[Our money] should go into K through 12. It should go into free one- and two-year degrees….And then we should double the Pell grants, because we’re going to need four-year degrees…so the money goes where it should go, instead of to rich kids going to college.”

  • Mayor Pete Buttigieg

Mayor Buttigieg is firmly in the “means testing” camp. Buttigieg believes that free public college should be made available to children of low- and middle-income families. In emphasizing the cost to providing free public college for the children of wealthy families, Buttigieg stated that “we could be using those dollars for something else.” 

“I don’t want cost ever to be a barrier to someone seeking to attend college, and under my plan, it won’t.”

  • Mr. Tom Steyer

Asked if he believed that his own children should have access to free public college, Steyer repeated his commitment to means testing, decrying the immense degree of wealth and income inequality in the nation. On healthcare, Steyer stated his agreement with Biden that the best path forward was to build on the ACA by establishing a public option, but voiced his dismay that the government had been captured by corporations which block any effective new policies, calling it, “cruelty for money.” 

“We need to redistribute money so every kid has a chance, so we’re not legislating inequality for the next generation, and so that we actually invest in every single kid, specifically poor kids, specifically black kids, specifically brown kids.”

Other Economic Policy Issues

In December, the House of Representatives voted 385 to 41 to approve the USMCA trade agreement. On last night’s debate stage, Sanders stood alone in opposition to the deal, saying he could negotiate better environmental safeguards. Warren offered support, saying the USMCA “will give some relief to our farmers.” Biden spoke for the free-trade wing of the Democratic party, dismissing Sanders’ opposition to the deal by stating that there wasn’t any trade deal that the Senator would support. Biden praised the USMCA for its modest improvements to NAFTA. In previous exchanges on trade, Biden defended his vote for NAFTA.

On Trump’s trade policy and its effect on Iowan farmers. Warren said, “we have farmers here in Iowa who are hurting, and they are hurting because of Donald Trump’s initiated trade wars.” Steyer bluntly promised to repeal all of the Trump tariffs “on day one.” Buttigieg added a personal touch, saying “I remember when they came around in the ’90s, selling trade deals, telling us, don’t worry about your slice of the pie, the pie will get so much bigger that everyone will be better off. And that promise was broken.” 

Klobuchar levied the most articulate criticism at the President with an anecdote targeted specifically at Iowa caucus-goers:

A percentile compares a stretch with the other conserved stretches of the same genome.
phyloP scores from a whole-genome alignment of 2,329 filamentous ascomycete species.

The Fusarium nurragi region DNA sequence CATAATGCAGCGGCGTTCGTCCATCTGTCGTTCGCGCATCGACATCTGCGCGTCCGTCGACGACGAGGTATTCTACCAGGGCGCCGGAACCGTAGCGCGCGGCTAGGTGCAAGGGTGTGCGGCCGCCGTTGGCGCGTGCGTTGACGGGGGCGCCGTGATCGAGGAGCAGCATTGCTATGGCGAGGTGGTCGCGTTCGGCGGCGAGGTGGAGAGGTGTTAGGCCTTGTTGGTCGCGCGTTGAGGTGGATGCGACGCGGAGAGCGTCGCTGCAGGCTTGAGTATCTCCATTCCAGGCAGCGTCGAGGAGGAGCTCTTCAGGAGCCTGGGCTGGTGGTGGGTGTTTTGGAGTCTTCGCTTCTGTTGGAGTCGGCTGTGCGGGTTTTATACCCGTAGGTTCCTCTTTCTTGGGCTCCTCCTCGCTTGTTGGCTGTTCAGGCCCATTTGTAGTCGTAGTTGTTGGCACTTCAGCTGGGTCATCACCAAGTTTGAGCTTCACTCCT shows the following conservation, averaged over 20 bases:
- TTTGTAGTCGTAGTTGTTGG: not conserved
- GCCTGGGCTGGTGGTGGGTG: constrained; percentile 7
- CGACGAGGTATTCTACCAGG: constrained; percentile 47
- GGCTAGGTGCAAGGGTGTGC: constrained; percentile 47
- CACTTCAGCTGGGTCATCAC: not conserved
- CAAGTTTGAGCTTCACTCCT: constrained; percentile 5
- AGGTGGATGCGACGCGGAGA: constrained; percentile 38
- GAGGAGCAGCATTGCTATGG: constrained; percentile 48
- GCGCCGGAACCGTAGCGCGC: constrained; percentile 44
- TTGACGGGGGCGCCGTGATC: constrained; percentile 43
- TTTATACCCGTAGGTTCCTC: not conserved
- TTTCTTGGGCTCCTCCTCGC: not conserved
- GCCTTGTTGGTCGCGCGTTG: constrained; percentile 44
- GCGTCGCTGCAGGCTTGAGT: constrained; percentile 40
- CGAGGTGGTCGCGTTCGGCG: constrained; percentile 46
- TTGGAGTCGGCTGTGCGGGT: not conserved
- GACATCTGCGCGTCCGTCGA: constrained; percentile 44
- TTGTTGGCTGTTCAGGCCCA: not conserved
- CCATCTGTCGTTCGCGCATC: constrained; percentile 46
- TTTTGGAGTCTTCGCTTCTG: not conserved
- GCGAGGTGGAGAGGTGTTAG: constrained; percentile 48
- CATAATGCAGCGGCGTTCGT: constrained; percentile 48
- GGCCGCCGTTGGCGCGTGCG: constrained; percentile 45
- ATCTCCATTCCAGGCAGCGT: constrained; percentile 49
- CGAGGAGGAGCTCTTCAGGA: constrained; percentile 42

“I will never forget going to Crawfordsville here in Iowa… and I went to this plant and there was one worker left in that plant. That plant had been shut down because of Donald Trump’s trade policies and because of what he had done to those workers with giving secret waivers to oil companies and ruining the renewable fuel standard. That worker brought out a coat rack of uniforms and he said, these are my friends, they don’t work anymore.”

Healthcare Transition Period

Healthcare reform and the issue of how to do and pay for it was in dispute last night. One thus-far undercovered exchange occurred between Senators Warren and Klobuchar on the topic of transition to single payer. During the exchange, Klobuchar tacitly acknowledged that Warren sees the need for a transition period with Medicare-for-All, creating a distinction between her and Sanders. Later on, when referring to Sanders’ Medicare-for-All plan, Klobuchar said, “If you want to be practical and progressive at the same time and have a plan and not a pipedream, you have to show how you’re going to pay for it.” Notably, Warren’s Medicare-for-All plan includes a specific pay-for, while Sanders’ does not. 

Looking ahead

This debate may not have changed any minds, but it gave voters the chance to hear more from the candidates as the field winnows. As we head into the Iowa caucuses on Feb. 3, the latest polls show that Biden, Sanders, Warren, and Buttigieg all have a strong chance to win. The next debate will be on Feb. 7 in Manchester, New Hampshire as the candidates prepare for the nation’s first primary in the state on Feb. 11.  

—————————————————————-

Last week, we polled our readers on their 2020 Democratic presidential candidate of preference and their home state. Below is a compilation of the data organized by region. 

20/20 Vision Presidential Candidate Poll Results

Note: This table only includes candidates who were on last night’s debate stage.  

634 thoughts on “Economic Issues and the Des Moines Debate”